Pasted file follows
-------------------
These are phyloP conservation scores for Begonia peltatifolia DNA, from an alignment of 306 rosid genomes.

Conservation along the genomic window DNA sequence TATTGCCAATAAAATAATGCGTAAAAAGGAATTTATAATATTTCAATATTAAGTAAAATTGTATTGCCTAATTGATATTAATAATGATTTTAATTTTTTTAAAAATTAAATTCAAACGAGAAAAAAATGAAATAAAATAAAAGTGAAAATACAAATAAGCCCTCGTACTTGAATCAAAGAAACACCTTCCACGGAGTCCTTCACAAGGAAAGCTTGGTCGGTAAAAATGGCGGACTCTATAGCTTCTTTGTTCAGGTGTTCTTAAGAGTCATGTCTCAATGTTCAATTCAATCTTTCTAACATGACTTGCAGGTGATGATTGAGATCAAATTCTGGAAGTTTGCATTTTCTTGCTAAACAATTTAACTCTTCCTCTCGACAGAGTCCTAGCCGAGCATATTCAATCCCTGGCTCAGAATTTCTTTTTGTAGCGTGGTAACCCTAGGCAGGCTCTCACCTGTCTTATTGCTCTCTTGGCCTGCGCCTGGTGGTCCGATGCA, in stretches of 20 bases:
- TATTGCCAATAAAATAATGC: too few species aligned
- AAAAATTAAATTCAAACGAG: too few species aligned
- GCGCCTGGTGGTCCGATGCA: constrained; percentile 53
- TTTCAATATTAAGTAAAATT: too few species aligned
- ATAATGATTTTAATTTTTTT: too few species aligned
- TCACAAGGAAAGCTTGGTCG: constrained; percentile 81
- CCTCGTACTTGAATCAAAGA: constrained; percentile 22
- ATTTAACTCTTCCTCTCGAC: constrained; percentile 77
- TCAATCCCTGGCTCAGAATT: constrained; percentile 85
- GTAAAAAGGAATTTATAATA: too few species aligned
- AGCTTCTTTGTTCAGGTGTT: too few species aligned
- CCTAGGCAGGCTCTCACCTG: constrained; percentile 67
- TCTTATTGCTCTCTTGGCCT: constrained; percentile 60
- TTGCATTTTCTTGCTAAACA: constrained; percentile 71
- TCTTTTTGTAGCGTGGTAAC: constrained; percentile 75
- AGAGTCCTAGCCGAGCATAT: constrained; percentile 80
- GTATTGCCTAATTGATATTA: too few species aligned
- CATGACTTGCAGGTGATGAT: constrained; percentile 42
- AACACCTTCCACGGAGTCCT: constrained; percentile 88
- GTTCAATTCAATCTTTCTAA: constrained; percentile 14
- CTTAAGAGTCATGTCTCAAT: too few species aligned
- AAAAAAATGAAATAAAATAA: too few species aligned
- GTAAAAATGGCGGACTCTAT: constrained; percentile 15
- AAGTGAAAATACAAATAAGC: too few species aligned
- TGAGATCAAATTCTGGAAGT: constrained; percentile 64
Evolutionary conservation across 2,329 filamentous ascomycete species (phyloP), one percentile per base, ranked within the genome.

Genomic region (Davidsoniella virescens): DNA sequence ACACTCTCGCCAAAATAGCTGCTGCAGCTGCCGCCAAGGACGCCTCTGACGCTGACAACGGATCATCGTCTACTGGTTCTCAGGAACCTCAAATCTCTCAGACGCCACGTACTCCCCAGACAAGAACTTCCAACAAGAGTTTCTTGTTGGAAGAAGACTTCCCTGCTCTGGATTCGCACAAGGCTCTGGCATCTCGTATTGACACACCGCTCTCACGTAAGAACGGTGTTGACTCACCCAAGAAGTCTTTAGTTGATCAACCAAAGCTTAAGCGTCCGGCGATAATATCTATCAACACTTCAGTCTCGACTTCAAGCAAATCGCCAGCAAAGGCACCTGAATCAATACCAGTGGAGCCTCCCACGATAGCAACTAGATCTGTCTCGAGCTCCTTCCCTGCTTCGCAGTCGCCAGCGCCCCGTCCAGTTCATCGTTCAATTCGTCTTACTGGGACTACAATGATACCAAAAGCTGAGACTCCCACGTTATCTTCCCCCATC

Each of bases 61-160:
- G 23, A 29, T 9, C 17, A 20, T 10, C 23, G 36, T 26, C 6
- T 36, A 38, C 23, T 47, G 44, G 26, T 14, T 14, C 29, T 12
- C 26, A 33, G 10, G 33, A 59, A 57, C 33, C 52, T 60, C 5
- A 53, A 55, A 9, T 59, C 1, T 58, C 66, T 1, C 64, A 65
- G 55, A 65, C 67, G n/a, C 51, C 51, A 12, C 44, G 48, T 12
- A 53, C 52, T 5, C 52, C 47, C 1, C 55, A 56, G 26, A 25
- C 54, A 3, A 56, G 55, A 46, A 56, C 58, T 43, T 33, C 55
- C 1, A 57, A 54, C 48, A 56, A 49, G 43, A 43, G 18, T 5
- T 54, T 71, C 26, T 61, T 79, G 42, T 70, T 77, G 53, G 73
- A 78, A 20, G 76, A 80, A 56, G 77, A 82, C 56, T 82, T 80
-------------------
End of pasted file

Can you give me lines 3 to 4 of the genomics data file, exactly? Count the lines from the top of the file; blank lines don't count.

- TATTGCCAATAAAATAATGC: too few species aligned
- AAAAATTAAATTCAAACGAG: too few species aligned